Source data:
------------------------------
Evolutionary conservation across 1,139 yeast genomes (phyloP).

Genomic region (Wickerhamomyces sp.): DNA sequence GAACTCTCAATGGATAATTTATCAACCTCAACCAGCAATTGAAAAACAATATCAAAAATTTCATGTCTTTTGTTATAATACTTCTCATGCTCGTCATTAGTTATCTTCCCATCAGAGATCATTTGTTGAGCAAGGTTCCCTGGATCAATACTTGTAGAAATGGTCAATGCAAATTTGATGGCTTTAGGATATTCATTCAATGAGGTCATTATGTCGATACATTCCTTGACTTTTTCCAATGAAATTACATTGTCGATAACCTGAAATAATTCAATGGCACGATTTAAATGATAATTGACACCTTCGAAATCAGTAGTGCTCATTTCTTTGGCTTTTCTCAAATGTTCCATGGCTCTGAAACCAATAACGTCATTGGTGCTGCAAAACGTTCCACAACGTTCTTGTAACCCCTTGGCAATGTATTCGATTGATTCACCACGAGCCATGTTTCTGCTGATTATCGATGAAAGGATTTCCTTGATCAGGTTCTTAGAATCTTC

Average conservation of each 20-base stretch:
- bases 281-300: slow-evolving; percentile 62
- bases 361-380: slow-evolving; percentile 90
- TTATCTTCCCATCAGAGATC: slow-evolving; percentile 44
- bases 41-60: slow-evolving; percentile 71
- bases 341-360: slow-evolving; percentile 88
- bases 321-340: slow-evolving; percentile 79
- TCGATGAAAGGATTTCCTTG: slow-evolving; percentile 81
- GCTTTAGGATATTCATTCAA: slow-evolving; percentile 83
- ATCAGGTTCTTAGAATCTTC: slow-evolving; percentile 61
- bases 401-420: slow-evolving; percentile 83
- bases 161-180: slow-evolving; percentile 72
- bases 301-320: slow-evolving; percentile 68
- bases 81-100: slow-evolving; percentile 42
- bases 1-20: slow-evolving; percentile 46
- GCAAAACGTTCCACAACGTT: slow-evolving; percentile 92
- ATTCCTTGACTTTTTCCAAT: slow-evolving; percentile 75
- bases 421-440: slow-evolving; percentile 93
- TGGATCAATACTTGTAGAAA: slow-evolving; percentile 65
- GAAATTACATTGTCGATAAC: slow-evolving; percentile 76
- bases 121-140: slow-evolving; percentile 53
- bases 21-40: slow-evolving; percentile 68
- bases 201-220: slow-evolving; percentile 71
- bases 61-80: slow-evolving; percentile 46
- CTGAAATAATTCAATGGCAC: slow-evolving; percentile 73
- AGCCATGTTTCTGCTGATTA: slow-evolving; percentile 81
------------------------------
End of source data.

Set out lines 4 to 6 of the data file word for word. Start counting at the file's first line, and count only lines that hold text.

- bases 281-300: slow-evolving; percentile 62
- bases 361-380: slow-evolving; percentile 90
- TTATCTTCCCATCAGAGATC: slow-evolving; percentile 44